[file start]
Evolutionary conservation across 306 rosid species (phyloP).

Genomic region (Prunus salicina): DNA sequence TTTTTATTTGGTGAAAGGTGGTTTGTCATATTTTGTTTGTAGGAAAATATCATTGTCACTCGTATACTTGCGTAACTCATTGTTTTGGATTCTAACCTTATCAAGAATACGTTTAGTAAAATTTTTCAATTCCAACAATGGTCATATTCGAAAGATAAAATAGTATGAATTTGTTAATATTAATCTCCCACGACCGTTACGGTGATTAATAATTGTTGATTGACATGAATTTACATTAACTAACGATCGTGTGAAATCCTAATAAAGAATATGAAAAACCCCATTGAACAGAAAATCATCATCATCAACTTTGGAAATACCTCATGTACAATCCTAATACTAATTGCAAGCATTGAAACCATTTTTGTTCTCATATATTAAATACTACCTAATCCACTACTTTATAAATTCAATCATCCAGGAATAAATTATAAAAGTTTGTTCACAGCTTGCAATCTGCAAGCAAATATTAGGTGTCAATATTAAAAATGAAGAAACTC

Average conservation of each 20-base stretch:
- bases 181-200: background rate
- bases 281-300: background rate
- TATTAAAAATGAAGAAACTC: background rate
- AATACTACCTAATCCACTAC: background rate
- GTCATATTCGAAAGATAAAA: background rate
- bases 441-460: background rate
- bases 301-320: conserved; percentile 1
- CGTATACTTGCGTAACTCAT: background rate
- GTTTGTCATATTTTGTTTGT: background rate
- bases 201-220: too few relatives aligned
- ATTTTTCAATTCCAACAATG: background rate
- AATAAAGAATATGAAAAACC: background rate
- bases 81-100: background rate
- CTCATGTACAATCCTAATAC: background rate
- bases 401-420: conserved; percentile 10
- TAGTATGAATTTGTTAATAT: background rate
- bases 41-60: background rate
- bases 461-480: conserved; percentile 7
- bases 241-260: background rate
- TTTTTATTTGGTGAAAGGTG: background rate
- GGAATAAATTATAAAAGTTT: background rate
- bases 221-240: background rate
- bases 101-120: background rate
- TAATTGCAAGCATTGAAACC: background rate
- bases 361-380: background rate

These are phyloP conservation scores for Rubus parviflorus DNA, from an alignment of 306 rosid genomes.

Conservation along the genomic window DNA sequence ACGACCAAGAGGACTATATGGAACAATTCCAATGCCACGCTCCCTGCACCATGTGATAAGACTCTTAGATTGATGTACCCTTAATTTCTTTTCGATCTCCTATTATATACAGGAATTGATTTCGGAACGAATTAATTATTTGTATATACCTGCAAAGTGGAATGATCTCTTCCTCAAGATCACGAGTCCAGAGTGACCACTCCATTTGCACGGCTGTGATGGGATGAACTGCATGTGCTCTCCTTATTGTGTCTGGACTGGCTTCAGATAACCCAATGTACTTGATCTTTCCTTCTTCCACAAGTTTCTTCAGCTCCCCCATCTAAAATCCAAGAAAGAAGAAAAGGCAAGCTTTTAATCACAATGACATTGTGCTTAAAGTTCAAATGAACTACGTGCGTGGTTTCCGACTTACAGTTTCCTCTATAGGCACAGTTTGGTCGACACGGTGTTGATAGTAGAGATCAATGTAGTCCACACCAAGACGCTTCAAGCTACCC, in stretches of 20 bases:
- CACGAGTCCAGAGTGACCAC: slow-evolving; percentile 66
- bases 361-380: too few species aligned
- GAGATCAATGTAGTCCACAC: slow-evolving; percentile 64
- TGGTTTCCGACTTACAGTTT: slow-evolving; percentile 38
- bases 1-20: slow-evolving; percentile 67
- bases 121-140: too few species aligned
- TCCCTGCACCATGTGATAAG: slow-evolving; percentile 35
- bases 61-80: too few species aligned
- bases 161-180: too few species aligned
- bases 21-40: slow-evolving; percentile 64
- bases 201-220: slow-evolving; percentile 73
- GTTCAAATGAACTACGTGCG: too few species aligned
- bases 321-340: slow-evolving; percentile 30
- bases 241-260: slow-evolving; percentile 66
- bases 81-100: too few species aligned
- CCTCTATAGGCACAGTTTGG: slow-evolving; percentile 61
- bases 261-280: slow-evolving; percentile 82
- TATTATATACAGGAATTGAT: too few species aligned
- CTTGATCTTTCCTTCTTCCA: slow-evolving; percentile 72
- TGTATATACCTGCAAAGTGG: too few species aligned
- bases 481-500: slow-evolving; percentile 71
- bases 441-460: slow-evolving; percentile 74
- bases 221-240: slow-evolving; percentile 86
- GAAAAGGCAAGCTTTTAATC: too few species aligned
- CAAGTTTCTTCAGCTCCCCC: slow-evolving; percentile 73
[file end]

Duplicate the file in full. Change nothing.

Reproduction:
Evolutionary conservation across 306 rosid species (phyloP).

Genomic region (Prunus salicina): DNA sequence TTTTTATTTGGTGAAAGGTGGTTTGTCATATTTTGTTTGTAGGAAAATATCATTGTCACTCGTATACTTGCGTAACTCATTGTTTTGGATTCTAACCTTATCAAGAATACGTTTAGTAAAATTTTTCAATTCCAACAATGGTCATATTCGAAAGATAAAATAGTATGAATTTGTTAATATTAATCTCCCACGACCGTTACGGTGATTAATAATTGTTGATTGACATGAATTTACATTAACTAACGATCGTGTGAAATCCTAATAAAGAATATGAAAAACCCCATTGAACAGAAAATCATCATCATCAACTTTGGAAATACCTCATGTACAATCCTAATACTAATTGCAAGCATTGAAACCATTTTTGTTCTCATATATTAAATACTACCTAATCCACTACTTTATAAATTCAATCATCCAGGAATAAATTATAAAAGTTTGTTCACAGCTTGCAATCTGCAAGCAAATATTAGGTGTCAATATTAAAAATGAAGAAACTC

Average conservation of each 20-base stretch:
- bases 181-200: background rate
- bases 281-300: background rate
- TATTAAAAATGAAGAAACTC: background rate
- AATACTACCTAATCCACTAC: background rate
- GTCATATTCGAAAGATAAAA: background rate
- bases 441-460: background rate
- bases 301-320: conserved; percentile 1
- CGTATACTTGCGTAACTCAT: background rate
- GTTTGTCATATTTTGTTTGT: background rate
- bases 201-220: too few relatives aligned
- ATTTTTCAATTCCAACAATG: background rate
- AATAAAGAATATGAAAAACC: background rate
- bases 81-100: background rate
- CTCATGTACAATCCTAATAC: background rate
- bases 401-420: conserved; percentile 10
- TAGTATGAATTTGTTAATAT: background rate
- bases 41-60: background rate
- bases 461-480: conserved; percentile 7
- bases 241-260: background rate
- TTTTTATTTGGTGAAAGGTG: background rate
- GGAATAAATTATAAAAGTTT: background rate
- bases 221-240: background rate
- bases 101-120: background rate
- TAATTGCAAGCATTGAAACC: background rate
- bases 361-380: background rate

These are phyloP conservation scores for Rubus parviflorus DNA, from an alignment of 306 rosid genomes.

Conservation along the genomic window DNA sequence ACGACCAAGAGGACTATATGGAACAATTCCAATGCCACGCTCCCTGCACCATGTGATAAGACTCTTAGATTGATGTACCCTTAATTTCTTTTCGATCTCCTATTATATACAGGAATTGATTTCGGAACGAATTAATTATTTGTATATACCTGCAAAGTGGAATGATCTCTTCCTCAAGATCACGAGTCCAGAGTGACCACTCCATTTGCACGGCTGTGATGGGATGAACTGCATGTGCTCTCCTTATTGTGTCTGGACTGGCTTCAGATAACCCAATGTACTTGATCTTTCCTTCTTCCACAAGTTTCTTCAGCTCCCCCATCTAAAATCCAAGAAAGAAGAAAAGGCAAGCTTTTAATCACAATGACATTGTGCTTAAAGTTCAAATGAACTACGTGCGTGGTTTCCGACTTACAGTTTCCTCTATAGGCACAGTTTGGTCGACACGGTGTTGATAGTAGAGATCAATGTAGTCCACACCAAGACGCTTCAAGCTACCC, in stretches of 20 bases:
- CACGAGTCCAGAGTGACCAC: slow-evolving; percentile 66
- bases 361-380: too few species aligned
- GAGATCAATGTAGTCCACAC: slow-evolving; percentile 64
- TGGTTTCCGACTTACAGTTT: slow-evolving; percentile 38
- bases 1-20: slow-evolving; percentile 67
- bases 121-140: too few species aligned
- TCCCTGCACCATGTGATAAG: slow-evolving; percentile 35
- bases 61-80: too few species aligned
- bases 161-180: too few species aligned
- bases 21-40: slow-evolving; percentile 64
- bases 201-220: slow-evolving; percentile 73
- GTTCAAATGAACTACGTGCG: too few species aligned
- bases 321-340: slow-evolving; percentile 30
- bases 241-260: slow-evolving; percentile 66
- bases 81-100: too few species aligned
- CCTCTATAGGCACAGTTTGG: slow-evolving; percentile 61
- bases 261-280: slow-evolving; percentile 82
- TATTATATACAGGAATTGAT: too few species aligned
- CTTGATCTTTCCTTCTTCCA: slow-evolving; percentile 72
- TGTATATACCTGCAAAGTGG: too few species aligned
- bases 481-500: slow-evolving; percentile 71
- bases 441-460: slow-evolving; percentile 74
- bases 221-240: slow-evolving; percentile 86
- GAAAAGGCAAGCTTTTAATC: too few species aligned
- CAAGTTTCTTCAGCTCCCCC: slow-evolving; percentile 73